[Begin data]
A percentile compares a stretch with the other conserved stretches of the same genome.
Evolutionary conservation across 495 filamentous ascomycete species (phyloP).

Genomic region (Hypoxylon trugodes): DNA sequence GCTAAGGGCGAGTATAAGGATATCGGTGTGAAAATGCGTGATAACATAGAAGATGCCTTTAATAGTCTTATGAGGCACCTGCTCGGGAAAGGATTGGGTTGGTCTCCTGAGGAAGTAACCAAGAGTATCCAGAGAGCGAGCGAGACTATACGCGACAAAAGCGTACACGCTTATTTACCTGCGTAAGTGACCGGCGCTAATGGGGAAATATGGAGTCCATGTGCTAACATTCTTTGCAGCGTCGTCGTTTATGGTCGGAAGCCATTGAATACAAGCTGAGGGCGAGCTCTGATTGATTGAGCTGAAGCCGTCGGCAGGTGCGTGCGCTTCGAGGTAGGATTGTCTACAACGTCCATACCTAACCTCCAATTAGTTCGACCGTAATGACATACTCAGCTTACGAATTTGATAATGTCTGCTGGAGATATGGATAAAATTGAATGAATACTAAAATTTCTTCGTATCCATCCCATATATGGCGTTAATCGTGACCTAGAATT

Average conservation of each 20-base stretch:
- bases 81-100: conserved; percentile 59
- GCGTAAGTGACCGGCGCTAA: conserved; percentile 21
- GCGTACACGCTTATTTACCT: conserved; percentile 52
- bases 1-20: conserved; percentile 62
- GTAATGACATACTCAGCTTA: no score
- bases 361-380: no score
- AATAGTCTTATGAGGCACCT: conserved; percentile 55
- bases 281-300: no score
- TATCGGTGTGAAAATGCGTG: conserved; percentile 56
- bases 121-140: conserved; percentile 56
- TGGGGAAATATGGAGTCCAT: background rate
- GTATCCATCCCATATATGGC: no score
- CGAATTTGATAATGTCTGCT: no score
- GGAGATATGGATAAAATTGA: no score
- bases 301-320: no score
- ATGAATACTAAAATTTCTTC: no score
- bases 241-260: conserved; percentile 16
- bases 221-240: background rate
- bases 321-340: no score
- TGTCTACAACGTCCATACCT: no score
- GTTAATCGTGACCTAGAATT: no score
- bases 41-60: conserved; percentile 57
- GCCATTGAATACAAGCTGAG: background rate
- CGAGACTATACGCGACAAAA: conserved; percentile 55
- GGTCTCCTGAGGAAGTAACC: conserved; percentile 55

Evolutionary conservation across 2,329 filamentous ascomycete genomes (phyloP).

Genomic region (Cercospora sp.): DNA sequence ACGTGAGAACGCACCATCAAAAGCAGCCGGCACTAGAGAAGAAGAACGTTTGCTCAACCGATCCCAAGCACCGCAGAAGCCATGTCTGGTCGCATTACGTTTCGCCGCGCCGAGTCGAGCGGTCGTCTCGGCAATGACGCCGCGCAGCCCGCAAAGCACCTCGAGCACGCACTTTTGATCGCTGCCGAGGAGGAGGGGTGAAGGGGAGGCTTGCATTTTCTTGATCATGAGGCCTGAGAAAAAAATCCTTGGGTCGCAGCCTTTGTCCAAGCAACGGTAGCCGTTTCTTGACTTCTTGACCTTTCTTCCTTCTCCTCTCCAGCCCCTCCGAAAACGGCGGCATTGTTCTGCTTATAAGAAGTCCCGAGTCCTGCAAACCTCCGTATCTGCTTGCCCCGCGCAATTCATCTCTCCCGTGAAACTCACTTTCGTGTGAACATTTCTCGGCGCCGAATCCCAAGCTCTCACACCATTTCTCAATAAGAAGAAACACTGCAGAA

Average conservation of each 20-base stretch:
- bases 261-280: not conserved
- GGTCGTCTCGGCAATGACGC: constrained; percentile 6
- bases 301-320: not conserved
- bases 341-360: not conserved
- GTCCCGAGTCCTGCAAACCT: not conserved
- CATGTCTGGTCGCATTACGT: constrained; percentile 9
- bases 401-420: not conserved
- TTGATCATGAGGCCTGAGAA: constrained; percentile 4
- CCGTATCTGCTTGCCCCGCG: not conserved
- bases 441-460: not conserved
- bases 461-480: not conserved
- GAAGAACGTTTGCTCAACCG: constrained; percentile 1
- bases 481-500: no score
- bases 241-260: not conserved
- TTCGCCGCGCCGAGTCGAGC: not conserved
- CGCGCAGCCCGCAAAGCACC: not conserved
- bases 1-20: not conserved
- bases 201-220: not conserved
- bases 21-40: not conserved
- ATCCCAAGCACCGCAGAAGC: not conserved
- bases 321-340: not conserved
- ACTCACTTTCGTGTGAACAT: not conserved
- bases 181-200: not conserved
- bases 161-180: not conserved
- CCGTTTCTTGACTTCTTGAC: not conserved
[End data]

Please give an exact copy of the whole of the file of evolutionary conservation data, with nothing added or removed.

A percentile compares a stretch with the other conserved stretches of the same genome.
Evolutionary conservation across 495 filamentous ascomycete species (phyloP).

Genomic region (Hypoxylon trugodes): DNA sequence GCTAAGGGCGAGTATAAGGATATCGGTGTGAAAATGCGTGATAACATAGAAGATGCCTTTAATAGTCTTATGAGGCACCTGCTCGGGAAAGGATTGGGTTGGTCTCCTGAGGAAGTAACCAAGAGTATCCAGAGAGCGAGCGAGACTATACGCGACAAAAGCGTACACGCTTATTTACCTGCGTAAGTGACCGGCGCTAATGGGGAAATATGGAGTCCATGTGCTAACATTCTTTGCAGCGTCGTCGTTTATGGTCGGAAGCCATTGAATACAAGCTGAGGGCGAGCTCTGATTGATTGAGCTGAAGCCGTCGGCAGGTGCGTGCGCTTCGAGGTAGGATTGTCTACAACGTCCATACCTAACCTCCAATTAGTTCGACCGTAATGACATACTCAGCTTACGAATTTGATAATGTCTGCTGGAGATATGGATAAAATTGAATGAATACTAAAATTTCTTCGTATCCATCCCATATATGGCGTTAATCGTGACCTAGAATT

Average conservation of each 20-base stretch:
- bases 81-100: conserved; percentile 59
- GCGTAAGTGACCGGCGCTAA: conserved; percentile 21
- GCGTACACGCTTATTTACCT: conserved; percentile 52
- bases 1-20: conserved; percentile 62
- GTAATGACATACTCAGCTTA: no score
- bases 361-380: no score
- AATAGTCTTATGAGGCACCT: conserved; percentile 55
- bases 281-300: no score
- TATCGGTGTGAAAATGCGTG: conserved; percentile 56
- bases 121-140: conserved; percentile 56
- TGGGGAAATATGGAGTCCAT: background rate
- GTATCCATCCCATATATGGC: no score
- CGAATTTGATAATGTCTGCT: no score
- GGAGATATGGATAAAATTGA: no score
- bases 301-320: no score
- ATGAATACTAAAATTTCTTC: no score
- bases 241-260: conserved; percentile 16
- bases 221-240: background rate
- bases 321-340: no score
- TGTCTACAACGTCCATACCT: no score
- GTTAATCGTGACCTAGAATT: no score
- bases 41-60: conserved; percentile 57
- GCCATTGAATACAAGCTGAG: background rate
- CGAGACTATACGCGACAAAA: conserved; percentile 55
- GGTCTCCTGAGGAAGTAACC: conserved; percentile 55

Evolutionary conservation across 2,329 filamentous ascomycete genomes (phyloP).

Genomic region (Cercospora sp.): DNA sequence ACGTGAGAACGCACCATCAAAAGCAGCCGGCACTAGAGAAGAAGAACGTTTGCTCAACCGATCCCAAGCACCGCAGAAGCCATGTCTGGTCGCATTACGTTTCGCCGCGCCGAGTCGAGCGGTCGTCTCGGCAATGACGCCGCGCAGCCCGCAAAGCACCTCGAGCACGCACTTTTGATCGCTGCCGAGGAGGAGGGGTGAAGGGGAGGCTTGCATTTTCTTGATCATGAGGCCTGAGAAAAAAATCCTTGGGTCGCAGCCTTTGTCCAAGCAACGGTAGCCGTTTCTTGACTTCTTGACCTTTCTTCCTTCTCCTCTCCAGCCCCTCCGAAAACGGCGGCATTGTTCTGCTTATAAGAAGTCCCGAGTCCTGCAAACCTCCGTATCTGCTTGCCCCGCGCAATTCATCTCTCCCGTGAAACTCACTTTCGTGTGAACATTTCTCGGCGCCGAATCCCAAGCTCTCACACCATTTCTCAATAAGAAGAAACACTGCAGAA

Average conservation of each 20-base stretch:
- bases 261-280: not conserved
- GGTCGTCTCGGCAATGACGC: constrained; percentile 6
- bases 301-320: not conserved
- bases 341-360: not conserved
- GTCCCGAGTCCTGCAAACCT: not conserved
- CATGTCTGGTCGCATTACGT: constrained; percentile 9
- bases 401-420: not conserved
- TTGATCATGAGGCCTGAGAA: constrained; percentile 4
- CCGTATCTGCTTGCCCCGCG: not conserved
- bases 441-460: not conserved
- bases 461-480: not conserved
- GAAGAACGTTTGCTCAACCG: constrained; percentile 1
- bases 481-500: no score
- bases 241-260: not conserved
- TTCGCCGCGCCGAGTCGAGC: not conserved
- CGCGCAGCCCGCAAAGCACC: not conserved
- bases 1-20: not conserved
- bases 201-220: not conserved
- bases 21-40: not conserved
- ATCCCAAGCACCGCAGAAGC: not conserved
- bases 321-340: not conserved
- ACTCACTTTCGTGTGAACAT: not conserved
- bases 181-200: not conserved
- bases 161-180: not conserved
- CCGTTTCTTGACTTCTTGAC: not conserved